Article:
Spot trading occurs when investors purchase a security at its current market price, and the payment and delivery of that security happen immediately. These trades occur on over-the-counter (OTC) markets and major market exchanges such as the New York Stock Exchange (NYSE) and Nasdaq Stock Market.
Here’s a detailed definition of spot trade with examples, and an explanation of its meaning for individual investors.
Definition and Examples of Spot Trade
A spot trade is an investment transaction where immediate payment and delivery of the underlying investment occur. Investors often refer to the spot price, which is the price at which a spot trade is currently valued.
The spot price is also called the “cash price” and is updated in real time.
Spot trading is attractive to investors who day trade because they can own short-term positions without the expiration date a derivative contract would otherwise have.
For example, suppose you decide to invest in XYZ stock through your broker and submit a “market order,” where the payment occurs immediately and ownership of the investment occurs immediately. In that case, you are making a spot trade.
Types of Spot Trading Markets
There are essentially two different types of markets where you can make spot trades. They are the OTC markets and major market exchanges such as the NYSE or the Nasdaq.
OTC market trades of investment securities are not regulated by a third party. As a result, securities traded on OTC markets have lighter listing requirements and generally are riskier types of securities. In addition, investors can make spot trades on these markets where payment and delivery of the underlying investments happen immediately.
Major market exchanges include globally known markets such as the NYSE and the Nasdaq in the U.S., and other global markets such as the London Stock Exchange (LSE), the Shanghai Stock Exchange (SSE) and the Hong Kong Stock Exchange (HKSE). In all these major markets, investors can make spot trades for immediate delivery and payment.
Alternatives to Spot Trading
The opposite of a spot trade is a transaction in which immediate payment and delivery of the investment does not occur. Traders who wish to invest only at specific prices and at predetermined dates can invest in derivative contracts such as:
- Options contracts: Contracts that give the owner the right but not the obligation to buy a security at a predetermined price and date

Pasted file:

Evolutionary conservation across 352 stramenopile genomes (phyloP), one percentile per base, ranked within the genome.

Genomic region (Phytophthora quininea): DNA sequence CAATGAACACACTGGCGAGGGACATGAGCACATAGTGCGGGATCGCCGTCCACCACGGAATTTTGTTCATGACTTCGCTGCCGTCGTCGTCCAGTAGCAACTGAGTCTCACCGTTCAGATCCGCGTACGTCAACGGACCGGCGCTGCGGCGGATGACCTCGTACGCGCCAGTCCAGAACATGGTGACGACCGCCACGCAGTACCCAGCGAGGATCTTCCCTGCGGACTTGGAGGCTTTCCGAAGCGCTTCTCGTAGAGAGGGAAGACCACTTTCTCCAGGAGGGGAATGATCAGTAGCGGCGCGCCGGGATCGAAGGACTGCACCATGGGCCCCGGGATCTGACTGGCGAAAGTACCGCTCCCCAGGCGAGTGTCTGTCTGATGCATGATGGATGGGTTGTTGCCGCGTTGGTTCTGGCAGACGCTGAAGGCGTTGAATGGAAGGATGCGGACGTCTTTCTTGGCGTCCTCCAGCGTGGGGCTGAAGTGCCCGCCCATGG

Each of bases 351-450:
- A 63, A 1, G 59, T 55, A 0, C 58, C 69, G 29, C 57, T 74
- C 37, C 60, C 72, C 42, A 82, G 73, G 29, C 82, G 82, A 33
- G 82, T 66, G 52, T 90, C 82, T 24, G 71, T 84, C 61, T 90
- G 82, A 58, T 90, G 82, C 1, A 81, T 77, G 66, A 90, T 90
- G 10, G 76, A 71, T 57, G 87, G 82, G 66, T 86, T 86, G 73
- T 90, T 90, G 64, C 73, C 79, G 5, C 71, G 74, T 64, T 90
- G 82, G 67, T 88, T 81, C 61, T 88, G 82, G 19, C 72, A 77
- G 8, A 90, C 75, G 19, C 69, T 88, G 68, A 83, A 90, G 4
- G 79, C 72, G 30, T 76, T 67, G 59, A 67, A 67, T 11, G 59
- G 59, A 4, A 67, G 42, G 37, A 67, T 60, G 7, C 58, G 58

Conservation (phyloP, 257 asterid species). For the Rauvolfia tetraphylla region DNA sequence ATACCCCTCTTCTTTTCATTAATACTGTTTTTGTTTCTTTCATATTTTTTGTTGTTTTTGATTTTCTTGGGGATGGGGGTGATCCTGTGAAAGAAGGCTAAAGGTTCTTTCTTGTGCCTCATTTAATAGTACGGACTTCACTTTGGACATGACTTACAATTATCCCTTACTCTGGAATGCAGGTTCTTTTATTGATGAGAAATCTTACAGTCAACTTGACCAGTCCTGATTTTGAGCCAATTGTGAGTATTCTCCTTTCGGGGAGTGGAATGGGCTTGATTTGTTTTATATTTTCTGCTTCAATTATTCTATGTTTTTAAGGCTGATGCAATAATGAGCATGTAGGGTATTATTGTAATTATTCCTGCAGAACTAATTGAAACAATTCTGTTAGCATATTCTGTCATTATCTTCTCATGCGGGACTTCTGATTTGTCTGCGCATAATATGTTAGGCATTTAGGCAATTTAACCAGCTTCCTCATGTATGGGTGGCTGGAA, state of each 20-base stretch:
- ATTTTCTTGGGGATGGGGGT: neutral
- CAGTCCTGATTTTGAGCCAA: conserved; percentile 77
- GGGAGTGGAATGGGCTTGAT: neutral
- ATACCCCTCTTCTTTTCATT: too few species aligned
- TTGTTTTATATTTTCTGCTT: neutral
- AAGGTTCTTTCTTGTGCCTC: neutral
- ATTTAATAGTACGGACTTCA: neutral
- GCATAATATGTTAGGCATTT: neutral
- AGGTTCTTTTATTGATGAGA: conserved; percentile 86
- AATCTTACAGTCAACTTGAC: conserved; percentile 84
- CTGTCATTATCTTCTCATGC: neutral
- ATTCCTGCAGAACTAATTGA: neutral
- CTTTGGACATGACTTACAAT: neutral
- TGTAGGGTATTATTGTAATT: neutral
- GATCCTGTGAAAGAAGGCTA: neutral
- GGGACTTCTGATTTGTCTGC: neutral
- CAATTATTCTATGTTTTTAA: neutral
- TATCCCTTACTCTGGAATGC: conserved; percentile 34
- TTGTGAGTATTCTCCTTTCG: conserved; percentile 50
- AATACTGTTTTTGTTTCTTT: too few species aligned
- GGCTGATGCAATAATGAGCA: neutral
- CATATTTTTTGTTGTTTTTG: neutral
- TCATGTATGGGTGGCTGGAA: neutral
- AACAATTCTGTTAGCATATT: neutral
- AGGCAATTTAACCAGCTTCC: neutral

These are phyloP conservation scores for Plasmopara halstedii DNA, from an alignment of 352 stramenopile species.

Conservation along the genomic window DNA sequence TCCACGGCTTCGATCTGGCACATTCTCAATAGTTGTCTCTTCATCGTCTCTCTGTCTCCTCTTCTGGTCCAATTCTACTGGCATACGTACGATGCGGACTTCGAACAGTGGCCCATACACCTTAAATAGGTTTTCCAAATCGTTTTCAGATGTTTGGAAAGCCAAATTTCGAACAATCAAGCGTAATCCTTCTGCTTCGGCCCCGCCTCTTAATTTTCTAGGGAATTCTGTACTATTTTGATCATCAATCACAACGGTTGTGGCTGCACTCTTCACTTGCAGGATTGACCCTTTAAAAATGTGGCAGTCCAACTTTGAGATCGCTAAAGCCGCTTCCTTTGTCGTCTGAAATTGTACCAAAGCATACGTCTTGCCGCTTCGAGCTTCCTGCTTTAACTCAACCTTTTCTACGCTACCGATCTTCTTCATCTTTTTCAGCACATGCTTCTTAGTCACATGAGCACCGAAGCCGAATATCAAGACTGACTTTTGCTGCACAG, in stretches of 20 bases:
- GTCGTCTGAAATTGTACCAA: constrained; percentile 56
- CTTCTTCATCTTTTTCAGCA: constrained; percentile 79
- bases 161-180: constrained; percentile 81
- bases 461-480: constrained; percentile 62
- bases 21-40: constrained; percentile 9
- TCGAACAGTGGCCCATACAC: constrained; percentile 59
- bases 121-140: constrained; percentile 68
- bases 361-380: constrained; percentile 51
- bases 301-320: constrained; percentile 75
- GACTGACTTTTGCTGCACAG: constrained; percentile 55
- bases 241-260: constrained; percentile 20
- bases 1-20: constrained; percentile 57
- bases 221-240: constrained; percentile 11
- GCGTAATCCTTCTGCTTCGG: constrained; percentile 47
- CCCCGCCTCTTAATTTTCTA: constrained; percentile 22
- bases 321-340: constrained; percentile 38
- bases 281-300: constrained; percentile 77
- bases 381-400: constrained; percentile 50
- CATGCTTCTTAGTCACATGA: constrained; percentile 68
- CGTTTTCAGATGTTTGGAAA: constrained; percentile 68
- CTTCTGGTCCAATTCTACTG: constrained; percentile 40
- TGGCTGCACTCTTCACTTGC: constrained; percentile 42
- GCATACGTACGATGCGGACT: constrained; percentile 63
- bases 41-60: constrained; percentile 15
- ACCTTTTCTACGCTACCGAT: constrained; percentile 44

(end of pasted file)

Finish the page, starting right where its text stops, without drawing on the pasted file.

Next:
- Futures contracts: Contracts to buy or sell a predetermined quantity of securities at a specific price and on a future date
Neither options contracts nor futures contracts are actual ownerships in the underlying security. Instead, they are contracts to purchase or sell securities at a later date between two parties.
Options and futures contracts are not considered spot trading because the prices and assets are not delivered immediately.
What It Means for Individual Investors
Most individual investors will be buying or selling securities based on the current spot price. So when looking at the stock market, the live prices you see are considered the “spot price” of that security.
However, more-technical traders who wish to trade options or futures contracts will be trading derivative contracts rather than submitting a spot trade at the current spot price. Knowing the difference between spot trades and alternative types of trades can help investors identify different investment opportunities and understand how to apply them to their portfolios.
- Spot trades are investment transactions in which payment and delivery happen immediately at current “spot” market prices.
- The two most common spot trading markets are the OTC markets and major exchanges such as the NYSE or Nasdaq.
- Alternatives to spot trading include trading options contracts or futures contracts.
- Understanding the different types of trades will help investors identify various trading opportunities for their portfolios.